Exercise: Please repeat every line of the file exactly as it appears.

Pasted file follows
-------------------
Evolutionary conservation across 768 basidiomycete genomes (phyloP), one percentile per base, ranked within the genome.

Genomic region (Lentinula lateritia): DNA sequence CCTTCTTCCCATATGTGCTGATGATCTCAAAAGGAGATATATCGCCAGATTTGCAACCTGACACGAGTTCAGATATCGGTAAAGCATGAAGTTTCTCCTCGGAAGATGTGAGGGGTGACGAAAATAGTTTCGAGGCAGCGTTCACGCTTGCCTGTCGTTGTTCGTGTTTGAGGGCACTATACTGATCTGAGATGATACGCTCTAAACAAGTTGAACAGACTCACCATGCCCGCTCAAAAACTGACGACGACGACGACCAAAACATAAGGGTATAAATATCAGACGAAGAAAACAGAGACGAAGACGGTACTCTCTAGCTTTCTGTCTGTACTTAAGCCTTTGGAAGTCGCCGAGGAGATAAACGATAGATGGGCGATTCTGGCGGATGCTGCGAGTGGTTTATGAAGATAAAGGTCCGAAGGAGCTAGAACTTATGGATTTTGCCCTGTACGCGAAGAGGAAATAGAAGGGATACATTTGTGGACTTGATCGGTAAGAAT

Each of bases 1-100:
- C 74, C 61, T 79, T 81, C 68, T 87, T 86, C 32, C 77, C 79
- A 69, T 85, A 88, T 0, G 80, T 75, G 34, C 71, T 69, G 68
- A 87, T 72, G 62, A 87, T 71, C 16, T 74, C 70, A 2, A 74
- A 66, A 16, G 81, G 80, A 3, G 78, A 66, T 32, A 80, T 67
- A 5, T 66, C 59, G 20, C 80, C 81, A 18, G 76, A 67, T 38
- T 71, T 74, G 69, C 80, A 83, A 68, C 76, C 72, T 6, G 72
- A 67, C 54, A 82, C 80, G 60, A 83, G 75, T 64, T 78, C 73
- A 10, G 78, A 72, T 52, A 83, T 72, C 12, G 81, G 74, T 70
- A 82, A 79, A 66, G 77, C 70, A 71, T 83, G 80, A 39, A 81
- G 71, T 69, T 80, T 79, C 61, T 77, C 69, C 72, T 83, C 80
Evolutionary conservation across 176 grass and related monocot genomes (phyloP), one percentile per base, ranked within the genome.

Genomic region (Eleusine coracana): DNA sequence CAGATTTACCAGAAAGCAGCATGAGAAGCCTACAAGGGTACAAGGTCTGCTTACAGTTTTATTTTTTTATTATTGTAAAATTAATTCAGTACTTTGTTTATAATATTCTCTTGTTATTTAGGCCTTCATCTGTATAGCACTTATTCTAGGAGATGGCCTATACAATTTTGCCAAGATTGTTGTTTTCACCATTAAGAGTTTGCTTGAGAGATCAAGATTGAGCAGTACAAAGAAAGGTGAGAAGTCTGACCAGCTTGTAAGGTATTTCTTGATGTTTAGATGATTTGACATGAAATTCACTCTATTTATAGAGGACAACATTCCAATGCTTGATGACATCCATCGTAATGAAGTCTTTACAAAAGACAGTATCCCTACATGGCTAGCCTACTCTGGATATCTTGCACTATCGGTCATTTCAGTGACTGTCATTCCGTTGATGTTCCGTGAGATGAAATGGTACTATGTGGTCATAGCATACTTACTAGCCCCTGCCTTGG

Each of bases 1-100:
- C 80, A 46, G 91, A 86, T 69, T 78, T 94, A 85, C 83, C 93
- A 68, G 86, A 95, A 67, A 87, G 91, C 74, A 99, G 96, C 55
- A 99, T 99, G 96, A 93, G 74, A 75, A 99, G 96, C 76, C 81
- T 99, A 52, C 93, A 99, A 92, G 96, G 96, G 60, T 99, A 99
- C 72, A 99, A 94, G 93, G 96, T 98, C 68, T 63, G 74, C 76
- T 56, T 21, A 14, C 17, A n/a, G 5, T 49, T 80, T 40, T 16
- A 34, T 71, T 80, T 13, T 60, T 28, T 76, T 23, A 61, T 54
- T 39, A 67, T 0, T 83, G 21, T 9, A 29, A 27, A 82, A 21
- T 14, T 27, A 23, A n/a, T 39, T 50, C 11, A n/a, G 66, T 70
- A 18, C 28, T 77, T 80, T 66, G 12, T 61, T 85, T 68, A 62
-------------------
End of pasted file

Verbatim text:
Evolutionary conservation across 768 basidiomycete genomes (phyloP), one percentile per base, ranked within the genome.

Genomic region (Lentinula lateritia): DNA sequence CCTTCTTCCCATATGTGCTGATGATCTCAAAAGGAGATATATCGCCAGATTTGCAACCTGACACGAGTTCAGATATCGGTAAAGCATGAAGTTTCTCCTCGGAAGATGTGAGGGGTGACGAAAATAGTTTCGAGGCAGCGTTCACGCTTGCCTGTCGTTGTTCGTGTTTGAGGGCACTATACTGATCTGAGATGATACGCTCTAAACAAGTTGAACAGACTCACCATGCCCGCTCAAAAACTGACGACGACGACGACCAAAACATAAGGGTATAAATATCAGACGAAGAAAACAGAGACGAAGACGGTACTCTCTAGCTTTCTGTCTGTACTTAAGCCTTTGGAAGTCGCCGAGGAGATAAACGATAGATGGGCGATTCTGGCGGATGCTGCGAGTGGTTTATGAAGATAAAGGTCCGAAGGAGCTAGAACTTATGGATTTTGCCCTGTACGCGAAGAGGAAATAGAAGGGATACATTTGTGGACTTGATCGGTAAGAAT

Each of bases 1-100:
- C 74, C 61, T 79, T 81, C 68, T 87, T 86, C 32, C 77, C 79
- A 69, T 85, A 88, T 0, G 80, T 75, G 34, C 71, T 69, G 68
- A 87, T 72, G 62, A 87, T 71, C 16, T 74, C 70, A 2, A 74
- A 66, A 16, G 81, G 80, A 3, G 78, A 66, T 32, A 80, T 67
- A 5, T 66, C 59, G 20, C 80, C 81, A 18, G 76, A 67, T 38
- T 71, T 74, G 69, C 80, A 83, A 68, C 76, C 72, T 6, G 72
- A 67, C 54, A 82, C 80, G 60, A 83, G 75, T 64, T 78, C 73
- A 10, G 78, A 72, T 52, A 83, T 72, C 12, G 81, G 74, T 70
- A 82, A 79, A 66, G 77, C 70, A 71, T 83, G 80, A 39, A 81
- G 71, T 69, T 80, T 79, C 61, T 77, C 69, C 72, T 83, C 80
Evolutionary conservation across 176 grass and related monocot genomes (phyloP), one percentile per base, ranked within the genome.

Genomic region (Eleusine coracana): DNA sequence CAGATTTACCAGAAAGCAGCATGAGAAGCCTACAAGGGTACAAGGTCTGCTTACAGTTTTATTTTTTTATTATTGTAAAATTAATTCAGTACTTTGTTTATAATATTCTCTTGTTATTTAGGCCTTCATCTGTATAGCACTTATTCTAGGAGATGGCCTATACAATTTTGCCAAGATTGTTGTTTTCACCATTAAGAGTTTGCTTGAGAGATCAAGATTGAGCAGTACAAAGAAAGGTGAGAAGTCTGACCAGCTTGTAAGGTATTTCTTGATGTTTAGATGATTTGACATGAAATTCACTCTATTTATAGAGGACAACATTCCAATGCTTGATGACATCCATCGTAATGAAGTCTTTACAAAAGACAGTATCCCTACATGGCTAGCCTACTCTGGATATCTTGCACTATCGGTCATTTCAGTGACTGTCATTCCGTTGATGTTCCGTGAGATGAAATGGTACTATGTGGTCATAGCATACTTACTAGCCCCTGCCTTGG

Each of bases 1-100:
- C 80, A 46, G 91, A 86, T 69, T 78, T 94, A 85, C 83, C 93
- A 68, G 86, A 95, A 67, A 87, G 91, C 74, A 99, G 96, C 55
- A 99, T 99, G 96, A 93, G 74, A 75, A 99, G 96, C 76, C 81
- T 99, A 52, C 93, A 99, A 92, G 96, G 96, G 60, T 99, A 99
- C 72, A 99, A 94, G 93, G 96, T 98, C 68, T 63, G 74, C 76
- T 56, T 21, A 14, C 17, A n/a, G 5, T 49, T 80, T 40, T 16
- A 34, T 71, T 80, T 13, T 60, T 28, T 76, T 23, A 61, T 54
- T 39, A 67, T 0, T 83, G 21, T 9, A 29, A 27, A 82, A 21
- T 14, T 27, A 23, A n/a, T 39, T 50, C 11, A n/a, G 66, T 70
- A 18, C 28, T 77, T 80, T 66, G 12, T 61, T 85, T 68, A 62